Data protection and your business

Author:

Data Protection is a fast-developing area of law that concerns every business whatever its size and whatever it does. Any business that ignores its responsibilities and obligations under the law risks a fine of up to £500,000.

These days, virtually all businesses collect and hold vast quantities of personal information about their customers, employees and other individuals that they have dealings with, such as suppliers and professional advisors. This information may be held in paper and/or electronic form.

The widespread use of information technology, the internet and the proliferation of portable digital media, such as laptops, tablets, and smart phones enables information to be collected, used and disseminated on an unprecedented scale and provides many opportunities for data to be misused, damaged, destroyed prematurely or stolen.

With the rise in data so too has come the rise in litigation about the use/misuse of data: the number of privacy cases fought in UK courts has doubled in the last five years. This is a reflection of the fact that people increasingly want to know how information about them is being used, who has access to it, and what that means for them, especially when it comes to their sensitive data.

Although data protection law is aimed at protecting individuals, the ramifications of this will impact on any business and sometimes restrict what it can do with its ‘own’ assets, e.g. selling its database.

The Information Commissioner’s Office, (the regulator of the Data Protection Act) has stated:

"When a database is sold, the seller must make sure that the buyer understands that they can only use the information for the purposes for which it was collected. Any use of this personal information should be within the reasonable expectations of the individuals concerned. So, when a database is sold, its use should stay the same or similar. For example, if the database contains information obtained for insurance, the database should only be sold to another insurance-based business providing similar insurance products. Selling it to a business for a different use is likely to be incompatible with the original purpose and likely to go beyond the expectations of the individuals."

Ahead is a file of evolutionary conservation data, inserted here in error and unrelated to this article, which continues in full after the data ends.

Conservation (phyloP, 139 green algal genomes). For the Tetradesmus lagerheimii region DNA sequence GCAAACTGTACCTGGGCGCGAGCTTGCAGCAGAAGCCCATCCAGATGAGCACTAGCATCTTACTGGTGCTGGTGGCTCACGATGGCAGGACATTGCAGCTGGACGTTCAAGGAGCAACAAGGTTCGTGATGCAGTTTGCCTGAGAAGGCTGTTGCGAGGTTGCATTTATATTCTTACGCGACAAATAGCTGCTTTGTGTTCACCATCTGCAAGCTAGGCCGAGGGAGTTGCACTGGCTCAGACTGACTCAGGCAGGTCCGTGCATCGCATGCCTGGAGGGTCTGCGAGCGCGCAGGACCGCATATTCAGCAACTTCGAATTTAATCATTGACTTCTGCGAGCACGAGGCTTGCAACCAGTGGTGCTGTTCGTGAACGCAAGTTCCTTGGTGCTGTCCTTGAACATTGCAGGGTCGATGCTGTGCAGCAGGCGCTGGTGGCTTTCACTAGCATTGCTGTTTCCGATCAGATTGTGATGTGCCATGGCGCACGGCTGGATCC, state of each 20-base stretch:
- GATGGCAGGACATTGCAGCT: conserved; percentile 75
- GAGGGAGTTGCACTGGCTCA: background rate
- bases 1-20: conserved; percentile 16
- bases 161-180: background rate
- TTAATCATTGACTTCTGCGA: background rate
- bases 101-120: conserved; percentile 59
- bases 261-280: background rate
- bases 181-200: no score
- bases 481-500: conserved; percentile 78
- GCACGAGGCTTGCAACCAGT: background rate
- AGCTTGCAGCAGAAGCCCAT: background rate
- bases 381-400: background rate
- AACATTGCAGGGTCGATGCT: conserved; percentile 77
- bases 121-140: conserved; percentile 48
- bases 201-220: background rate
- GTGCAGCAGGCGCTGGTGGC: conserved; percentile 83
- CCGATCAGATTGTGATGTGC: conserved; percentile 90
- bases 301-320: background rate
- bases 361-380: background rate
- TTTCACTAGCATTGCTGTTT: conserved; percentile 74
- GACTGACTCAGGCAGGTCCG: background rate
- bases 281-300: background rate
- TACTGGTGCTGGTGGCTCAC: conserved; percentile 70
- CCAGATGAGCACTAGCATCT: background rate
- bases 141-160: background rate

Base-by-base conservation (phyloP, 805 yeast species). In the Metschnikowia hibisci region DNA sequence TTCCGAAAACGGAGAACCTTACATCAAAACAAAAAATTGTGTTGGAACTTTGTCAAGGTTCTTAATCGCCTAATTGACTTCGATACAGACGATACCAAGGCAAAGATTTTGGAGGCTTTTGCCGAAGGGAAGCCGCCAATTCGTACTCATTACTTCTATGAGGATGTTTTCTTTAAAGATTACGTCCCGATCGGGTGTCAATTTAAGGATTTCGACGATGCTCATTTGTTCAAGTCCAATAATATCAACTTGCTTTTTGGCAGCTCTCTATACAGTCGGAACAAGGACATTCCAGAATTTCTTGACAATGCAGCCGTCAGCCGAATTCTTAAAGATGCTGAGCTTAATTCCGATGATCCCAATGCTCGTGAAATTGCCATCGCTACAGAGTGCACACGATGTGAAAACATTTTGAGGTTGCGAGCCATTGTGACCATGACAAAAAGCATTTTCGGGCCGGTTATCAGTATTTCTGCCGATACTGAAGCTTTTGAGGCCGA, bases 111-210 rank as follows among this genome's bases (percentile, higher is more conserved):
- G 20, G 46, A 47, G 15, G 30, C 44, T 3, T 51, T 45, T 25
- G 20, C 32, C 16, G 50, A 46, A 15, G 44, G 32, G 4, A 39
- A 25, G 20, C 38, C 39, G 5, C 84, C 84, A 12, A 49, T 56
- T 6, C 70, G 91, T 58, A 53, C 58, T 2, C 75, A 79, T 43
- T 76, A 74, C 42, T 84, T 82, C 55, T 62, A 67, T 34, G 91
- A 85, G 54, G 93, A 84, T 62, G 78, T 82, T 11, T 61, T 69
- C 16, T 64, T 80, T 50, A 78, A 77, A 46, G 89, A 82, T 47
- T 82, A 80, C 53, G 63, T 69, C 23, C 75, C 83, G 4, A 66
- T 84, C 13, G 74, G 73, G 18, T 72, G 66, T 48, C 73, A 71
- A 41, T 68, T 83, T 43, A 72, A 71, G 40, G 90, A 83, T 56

The keywords here are "reasonable expectations of the individuals concerned." Such expectations are strongly linked to what the seller's privacy policy says. If it says something like;

"We would like to reassure you that your personal details are safe with us and will never be released to companies outside our Group for their marketing purposes," then any proposed sale of that database could result in a breach of the law.

In order to have a comprehensive and effective approach to data protection every business should be clear about its legal obligations and take steps to ensure that its staff understand both the organisation's responsibilities and their own.

As it is clear from above, security in the context of  the DPA is about more than hardware and software and the way information is stored or transmitted. Management and organisational security measures are equally important.

In practice this means businesses will need to:

-Be clear about who in the organisation is responsible for ensuring information security
-Create robust policies and procedures
-Have reliable, well-trained staff and
-Be ready to response to any breach of security swifty and effectively.

If you need help with any issue mentioned in this article, please contact Robert Wassall.